Yes, we have talked before about why a lot of parents just don’t want to hear about food addiction. But there are so many reasons! Some parents don’t believe that food addiction exists. Some may accept the new paradigm in a general sort of way, and be willing to look through the “psychological food dependence-addiction lens” at other people’s offspring, but still attribute their own children’s obesity to diverse causes. And, of course, some don’t even know their kids are overweight or obese. A great many parents resist thinking about it at all.
One reason a parent might not want to give headroom to these matters is that mistakes cannot be unmade, and sometimes can’t even be corrected. The misjudgment is in the past. The bad choice was made, and it’s too late to fix.
For instance, a parent might hear about research carried out by the U.S. Centers for Disease Control and Prevention, suggesting that breastfed babies are less likely to become obese children. Amy Norton tells us how the study looked at 1,250 babies, and found that six months of breastfeeding correlates strongly with a child’s innate ability to self-regulate her or his own appetite later on. And it’s not because of the ingredients of the breast milk itself, because pumped breast milk acts just the same as formula. Norton says,
When the researchers accounted for a number of variables — like mothers’ weight and education, family income and race — bottle-feeding itself was still linked to less self-regulation later on in infancy.
The researchers are not exactly sure how this works, and certainly a large part of the difference probably originates in the cuddle factor, the physical and emotional bonding that maternal nursing provides for a baby. A theory floated by lead researcher Dr. Ruowei states,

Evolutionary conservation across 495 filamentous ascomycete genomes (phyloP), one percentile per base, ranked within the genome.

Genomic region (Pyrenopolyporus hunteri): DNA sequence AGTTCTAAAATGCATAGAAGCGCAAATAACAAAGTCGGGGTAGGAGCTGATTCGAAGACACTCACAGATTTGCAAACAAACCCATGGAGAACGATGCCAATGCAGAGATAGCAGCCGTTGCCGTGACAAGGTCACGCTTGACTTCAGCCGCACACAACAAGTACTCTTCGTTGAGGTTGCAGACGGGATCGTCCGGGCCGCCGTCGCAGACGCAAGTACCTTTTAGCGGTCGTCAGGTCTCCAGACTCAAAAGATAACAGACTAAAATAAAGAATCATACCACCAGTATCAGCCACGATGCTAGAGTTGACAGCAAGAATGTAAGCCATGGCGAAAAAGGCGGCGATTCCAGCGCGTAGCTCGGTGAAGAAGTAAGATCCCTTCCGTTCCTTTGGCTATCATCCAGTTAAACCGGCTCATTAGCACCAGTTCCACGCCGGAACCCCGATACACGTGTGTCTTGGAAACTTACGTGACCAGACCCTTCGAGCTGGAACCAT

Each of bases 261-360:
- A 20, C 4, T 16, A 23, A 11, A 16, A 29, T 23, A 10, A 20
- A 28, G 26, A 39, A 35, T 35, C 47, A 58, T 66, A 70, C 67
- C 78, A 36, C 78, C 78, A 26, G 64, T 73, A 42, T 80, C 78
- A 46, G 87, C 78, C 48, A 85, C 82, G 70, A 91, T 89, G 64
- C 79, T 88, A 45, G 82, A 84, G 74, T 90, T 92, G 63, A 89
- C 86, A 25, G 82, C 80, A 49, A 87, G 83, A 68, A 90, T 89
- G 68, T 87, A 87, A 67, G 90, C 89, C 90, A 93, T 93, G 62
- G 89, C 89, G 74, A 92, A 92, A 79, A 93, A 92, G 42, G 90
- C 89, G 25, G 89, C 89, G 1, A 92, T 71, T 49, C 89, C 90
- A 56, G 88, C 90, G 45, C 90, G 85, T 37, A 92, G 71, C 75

[…] [W]hen infants breast-feed, they are in control of how much milk they consume; when parents bottle-feed, they may try to get the baby to empty the bottle each time. It’s possible that this interferes with infants’ innate ability to regulate their calorie intake in response to internal ‘appetite cues.’
This may stem from the “Leave Me Alone” factor. There comes a point where it’s a great temptation to just keep topping up the baby’s tank, so he or she will not need to be fed again for a while, and the parent can get something else done.
Anyway, parental guilt could show up in a situation like this. Imagine discovering that there was one preventable, controllable aspect of the child’s health that could have been handled differently. “I should have quit my job and nursed the baby,” the mother thinks. The father thinks, “I should have figured out a way for my wife to quit her job and nurse the baby.” Maybe their child would not have been obese. But they can’t go back and do it over. It’s easy to see how they would prefer not to think about it at all.
Aside from obesity, there are scads of other reasons for parents to feel retroactive guilt. New findings from a British study indicate that if a child isn’t doing to well in school, the reason could be processed foods he or she has eaten as a toddler. IQ scores were obtained via the Wechsler Intelligence Scale, and compared with eating histories:
Three dietary patterns emerged: one was high in processed fats and sugar; then there was a ‘traditional’ diet high in meat and vegetables; and finally a ‘health-conscious’ diet with lots of salad, fruit and vegetables, pasta and rice… Of the 4,000 children for which there were complete data, there was a significant difference in IQ among those who had had the ‘processed’ as opposed to the ‘health-conscious’ diets in early childhood.
For their brains to develop properly, small children need vitamins that simply are not present in junk food, and while the IQ difference isn’t huge, every little bit makes a difference in this competitive life.
Your responses and feedback are welcome!
Source: “Bottle-fed babies show less appetite self-regulation, say researchers,” China Daily, 05/12/10
Source: “Junk food diet linked to lower IQ — study,” Yahoo! News, 02/08/11
Image by Adam, L’Iconoclaste Banal (Adam Hirschhorn), used under its Creative Commons license.